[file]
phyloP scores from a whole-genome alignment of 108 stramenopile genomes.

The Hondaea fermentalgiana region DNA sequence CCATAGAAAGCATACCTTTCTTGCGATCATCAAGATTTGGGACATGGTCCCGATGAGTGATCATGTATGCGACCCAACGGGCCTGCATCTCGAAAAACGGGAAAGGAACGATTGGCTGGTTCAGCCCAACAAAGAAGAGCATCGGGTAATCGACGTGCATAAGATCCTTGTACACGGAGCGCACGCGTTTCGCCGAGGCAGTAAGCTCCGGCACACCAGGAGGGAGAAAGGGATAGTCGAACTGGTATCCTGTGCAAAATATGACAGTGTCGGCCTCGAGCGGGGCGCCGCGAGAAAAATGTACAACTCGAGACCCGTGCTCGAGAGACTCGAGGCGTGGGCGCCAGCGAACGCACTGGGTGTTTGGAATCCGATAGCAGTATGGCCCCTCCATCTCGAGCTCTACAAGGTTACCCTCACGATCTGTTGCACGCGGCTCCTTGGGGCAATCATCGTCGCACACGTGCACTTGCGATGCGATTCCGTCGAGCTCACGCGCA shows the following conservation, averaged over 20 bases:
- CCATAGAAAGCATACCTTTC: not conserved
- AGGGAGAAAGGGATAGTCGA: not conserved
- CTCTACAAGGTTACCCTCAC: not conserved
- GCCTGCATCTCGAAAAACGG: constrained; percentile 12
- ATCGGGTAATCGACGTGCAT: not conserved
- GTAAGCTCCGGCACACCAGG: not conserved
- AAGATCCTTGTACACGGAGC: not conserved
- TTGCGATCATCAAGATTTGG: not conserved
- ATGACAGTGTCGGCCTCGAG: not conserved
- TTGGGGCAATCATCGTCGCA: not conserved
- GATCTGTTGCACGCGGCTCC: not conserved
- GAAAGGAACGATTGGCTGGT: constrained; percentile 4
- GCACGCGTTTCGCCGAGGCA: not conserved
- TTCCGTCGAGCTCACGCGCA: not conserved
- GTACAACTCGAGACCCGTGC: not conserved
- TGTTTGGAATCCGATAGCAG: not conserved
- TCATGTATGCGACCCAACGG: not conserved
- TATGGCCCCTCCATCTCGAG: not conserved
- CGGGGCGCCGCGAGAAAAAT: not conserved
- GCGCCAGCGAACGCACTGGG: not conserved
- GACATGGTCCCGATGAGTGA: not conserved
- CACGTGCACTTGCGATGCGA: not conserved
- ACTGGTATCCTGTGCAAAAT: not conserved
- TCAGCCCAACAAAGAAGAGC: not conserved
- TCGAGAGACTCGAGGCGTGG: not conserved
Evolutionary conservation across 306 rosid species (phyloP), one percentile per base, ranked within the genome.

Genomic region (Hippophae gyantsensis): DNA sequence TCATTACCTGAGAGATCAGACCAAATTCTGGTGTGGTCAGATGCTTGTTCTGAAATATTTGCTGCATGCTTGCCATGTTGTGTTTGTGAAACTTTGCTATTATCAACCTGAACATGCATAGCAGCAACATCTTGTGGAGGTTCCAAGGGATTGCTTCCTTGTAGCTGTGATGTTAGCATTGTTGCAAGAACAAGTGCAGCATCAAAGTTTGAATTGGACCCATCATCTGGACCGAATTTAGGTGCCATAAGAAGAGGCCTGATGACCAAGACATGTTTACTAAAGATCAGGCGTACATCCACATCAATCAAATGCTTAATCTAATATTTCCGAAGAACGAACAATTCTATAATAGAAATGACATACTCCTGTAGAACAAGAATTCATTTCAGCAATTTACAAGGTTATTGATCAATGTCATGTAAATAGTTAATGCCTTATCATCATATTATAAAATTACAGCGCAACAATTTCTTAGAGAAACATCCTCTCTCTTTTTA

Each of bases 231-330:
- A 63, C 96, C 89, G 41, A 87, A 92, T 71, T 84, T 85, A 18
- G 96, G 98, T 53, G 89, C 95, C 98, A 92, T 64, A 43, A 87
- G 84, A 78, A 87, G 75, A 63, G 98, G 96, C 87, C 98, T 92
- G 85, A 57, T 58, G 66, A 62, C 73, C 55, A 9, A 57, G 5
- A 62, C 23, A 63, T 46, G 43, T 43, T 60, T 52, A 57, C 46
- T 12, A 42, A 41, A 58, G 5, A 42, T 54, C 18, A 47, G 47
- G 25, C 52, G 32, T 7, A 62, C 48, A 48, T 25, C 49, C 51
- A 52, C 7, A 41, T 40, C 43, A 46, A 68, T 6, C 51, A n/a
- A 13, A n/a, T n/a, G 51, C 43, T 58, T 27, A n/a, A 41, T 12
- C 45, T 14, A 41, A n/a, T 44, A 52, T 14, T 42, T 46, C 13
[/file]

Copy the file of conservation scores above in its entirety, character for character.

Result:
phyloP scores from a whole-genome alignment of 108 stramenopile genomes.

The Hondaea fermentalgiana region DNA sequence CCATAGAAAGCATACCTTTCTTGCGATCATCAAGATTTGGGACATGGTCCCGATGAGTGATCATGTATGCGACCCAACGGGCCTGCATCTCGAAAAACGGGAAAGGAACGATTGGCTGGTTCAGCCCAACAAAGAAGAGCATCGGGTAATCGACGTGCATAAGATCCTTGTACACGGAGCGCACGCGTTTCGCCGAGGCAGTAAGCTCCGGCACACCAGGAGGGAGAAAGGGATAGTCGAACTGGTATCCTGTGCAAAATATGACAGTGTCGGCCTCGAGCGGGGCGCCGCGAGAAAAATGTACAACTCGAGACCCGTGCTCGAGAGACTCGAGGCGTGGGCGCCAGCGAACGCACTGGGTGTTTGGAATCCGATAGCAGTATGGCCCCTCCATCTCGAGCTCTACAAGGTTACCCTCACGATCTGTTGCACGCGGCTCCTTGGGGCAATCATCGTCGCACACGTGCACTTGCGATGCGATTCCGTCGAGCTCACGCGCA shows the following conservation, averaged over 20 bases:
- CCATAGAAAGCATACCTTTC: not conserved
- AGGGAGAAAGGGATAGTCGA: not conserved
- CTCTACAAGGTTACCCTCAC: not conserved
- GCCTGCATCTCGAAAAACGG: constrained; percentile 12
- ATCGGGTAATCGACGTGCAT: not conserved
- GTAAGCTCCGGCACACCAGG: not conserved
- AAGATCCTTGTACACGGAGC: not conserved
- TTGCGATCATCAAGATTTGG: not conserved
- ATGACAGTGTCGGCCTCGAG: not conserved
- TTGGGGCAATCATCGTCGCA: not conserved
- GATCTGTTGCACGCGGCTCC: not conserved
- GAAAGGAACGATTGGCTGGT: constrained; percentile 4
- GCACGCGTTTCGCCGAGGCA: not conserved
- TTCCGTCGAGCTCACGCGCA: not conserved
- GTACAACTCGAGACCCGTGC: not conserved
- TGTTTGGAATCCGATAGCAG: not conserved
- TCATGTATGCGACCCAACGG: not conserved
- TATGGCCCCTCCATCTCGAG: not conserved
- CGGGGCGCCGCGAGAAAAAT: not conserved
- GCGCCAGCGAACGCACTGGG: not conserved
- GACATGGTCCCGATGAGTGA: not conserved
- CACGTGCACTTGCGATGCGA: not conserved
- ACTGGTATCCTGTGCAAAAT: not conserved
- TCAGCCCAACAAAGAAGAGC: not conserved
- TCGAGAGACTCGAGGCGTGG: not conserved
Evolutionary conservation across 306 rosid species (phyloP), one percentile per base, ranked within the genome.

Genomic region (Hippophae gyantsensis): DNA sequence TCATTACCTGAGAGATCAGACCAAATTCTGGTGTGGTCAGATGCTTGTTCTGAAATATTTGCTGCATGCTTGCCATGTTGTGTTTGTGAAACTTTGCTATTATCAACCTGAACATGCATAGCAGCAACATCTTGTGGAGGTTCCAAGGGATTGCTTCCTTGTAGCTGTGATGTTAGCATTGTTGCAAGAACAAGTGCAGCATCAAAGTTTGAATTGGACCCATCATCTGGACCGAATTTAGGTGCCATAAGAAGAGGCCTGATGACCAAGACATGTTTACTAAAGATCAGGCGTACATCCACATCAATCAAATGCTTAATCTAATATTTCCGAAGAACGAACAATTCTATAATAGAAATGACATACTCCTGTAGAACAAGAATTCATTTCAGCAATTTACAAGGTTATTGATCAATGTCATGTAAATAGTTAATGCCTTATCATCATATTATAAAATTACAGCGCAACAATTTCTTAGAGAAACATCCTCTCTCTTTTTA

Each of bases 231-330:
- A 63, C 96, C 89, G 41, A 87, A 92, T 71, T 84, T 85, A 18
- G 96, G 98, T 53, G 89, C 95, C 98, A 92, T 64, A 43, A 87
- G 84, A 78, A 87, G 75, A 63, G 98, G 96, C 87, C 98, T 92
- G 85, A 57, T 58, G 66, A 62, C 73, C 55, A 9, A 57, G 5
- A 62, C 23, A 63, T 46, G 43, T 43, T 60, T 52, A 57, C 46
- T 12, A 42, A 41, A 58, G 5, A 42, T 54, C 18, A 47, G 47
- G 25, C 52, G 32, T 7, A 62, C 48, A 48, T 25, C 49, C 51
- A 52, C 7, A 41, T 40, C 43, A 46, A 68, T 6, C 51, A n/a
- A 13, A n/a, T n/a, G 51, C 43, T 58, T 27, A n/a, A 41, T 12
- C 45, T 14, A 41, A n/a, T 44, A 52, T 14, T 42, T 46, C 13